My sole point here is that the question, What else did she expect?, is always the wrong question. What may be true is not what is right. We should not have to expect that walking home late at night, or being drunk, or going to someone’s room with him, or wearing clothing which shows that we do, indeed, have women’s bodies complete with women’s body parts, will make us susceptible to attack or unwanted touching of any kind.
If you haven’t hard these arguments already, you will come to expect them.
Here, now, is where I will talk to you, freshman women, because I do have something to say to you. But it has nothing to do with thinking that it is your responsibility to change the mindset of the people around you. You can’t and you won’t and it’s not your job.
If someone violates your bodily autonomy and commits an act of sexual assault against you, you have done nothing wrong. I don’t care how drunk you were. I don’t care how many times you said yes before saying no. I don’t care how unsure you are, or how scared, or how bad you feel about the prospect of ruining someone’s life over what he insists was simply a mistake or a misunderstanding. You know better than anyone else what happened. People will tell you not to make a big deal over it; people will say bad things about you and hate you and maybe even threaten you or try to intimidate you or make you feel guilty.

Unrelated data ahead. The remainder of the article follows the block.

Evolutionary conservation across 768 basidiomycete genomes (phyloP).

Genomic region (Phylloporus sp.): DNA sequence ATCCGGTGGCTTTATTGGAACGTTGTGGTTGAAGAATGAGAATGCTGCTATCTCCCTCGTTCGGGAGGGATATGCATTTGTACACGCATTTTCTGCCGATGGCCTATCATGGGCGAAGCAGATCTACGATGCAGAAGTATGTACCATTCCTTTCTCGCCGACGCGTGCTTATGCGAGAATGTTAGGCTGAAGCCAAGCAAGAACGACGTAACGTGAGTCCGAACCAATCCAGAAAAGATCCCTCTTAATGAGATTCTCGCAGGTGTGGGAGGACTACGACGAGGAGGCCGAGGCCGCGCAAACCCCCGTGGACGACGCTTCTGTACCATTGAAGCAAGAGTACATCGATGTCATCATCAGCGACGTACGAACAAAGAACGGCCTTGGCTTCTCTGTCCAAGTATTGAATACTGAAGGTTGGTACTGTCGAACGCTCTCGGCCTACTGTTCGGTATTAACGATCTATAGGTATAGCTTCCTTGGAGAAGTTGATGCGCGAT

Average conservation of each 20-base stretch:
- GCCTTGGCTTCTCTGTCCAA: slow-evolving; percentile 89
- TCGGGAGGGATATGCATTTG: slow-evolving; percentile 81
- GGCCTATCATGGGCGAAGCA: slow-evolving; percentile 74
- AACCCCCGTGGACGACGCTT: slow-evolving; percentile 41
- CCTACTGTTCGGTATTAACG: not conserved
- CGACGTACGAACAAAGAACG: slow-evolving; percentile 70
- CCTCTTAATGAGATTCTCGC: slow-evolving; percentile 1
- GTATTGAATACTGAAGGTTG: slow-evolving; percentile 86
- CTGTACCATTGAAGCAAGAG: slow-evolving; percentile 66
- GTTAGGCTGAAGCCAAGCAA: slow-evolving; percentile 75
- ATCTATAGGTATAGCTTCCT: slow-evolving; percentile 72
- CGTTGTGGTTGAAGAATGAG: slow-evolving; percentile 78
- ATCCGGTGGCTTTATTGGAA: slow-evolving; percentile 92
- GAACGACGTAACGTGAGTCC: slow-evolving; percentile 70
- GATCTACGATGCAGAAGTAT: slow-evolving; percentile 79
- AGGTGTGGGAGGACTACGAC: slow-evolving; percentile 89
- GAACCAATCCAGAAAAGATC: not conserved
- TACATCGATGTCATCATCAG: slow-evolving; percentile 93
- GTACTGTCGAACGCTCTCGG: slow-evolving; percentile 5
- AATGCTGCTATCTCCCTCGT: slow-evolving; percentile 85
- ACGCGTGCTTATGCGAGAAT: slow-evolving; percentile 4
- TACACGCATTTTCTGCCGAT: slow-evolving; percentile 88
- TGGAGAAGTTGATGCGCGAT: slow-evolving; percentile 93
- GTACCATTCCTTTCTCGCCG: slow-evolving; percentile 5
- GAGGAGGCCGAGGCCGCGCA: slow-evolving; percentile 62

People will even hate me just for writing this, because I’m sure they’ll think I’m encouraging so-called “false rape” charges, despite the fact that rape is the most underreported crime of all, and the FBI consistently reports that only about 8% of reports are “unfounded” (this may mean lacking evidence, rather than false), which is about the same rate as with any other crime. Let’s apply that to the 171 Dartmouth assaults that I mentioned above, of which only 11 were reported — that’s 6.4% that were even reported. Only 8% of those 11 cases (so, a negligible percentage; maybe one of them) could be reasonably suspected of being false.
Do you think it’s possible you’re focusing on the wrong victims here? If your first instinct is to doubt a woman is telling the truth when she tells you about being raped, re-evaluate how your empathy operates. Doesn’t it seem like underreporting is a much worse problem than false reporting? And don’t you see how the shaming and suspicion and aspersions cast on women who dare to speak up may contribute to the actual problem here?
People will tell you that there was something you could have done to stop what happened or avoid it altogether. That’s because those people see sexual assault as a fixed circumstance like bad weather: just don’t go outside in the rain if you don’t want to get wet. Those people ignore that an act requires an actor. You are not the actor. You are not, you are not, you are not. You have every right to report what happened; you also have every right not to, but it’s up to you and you alone. Your body is yours. It is your home. It is your sanctified space. You will always live inside of it, and you get to decide, at every minute and every second of every day, who gets to share in your bodily experiences with you, and guess what? You also get to change your mind at any time.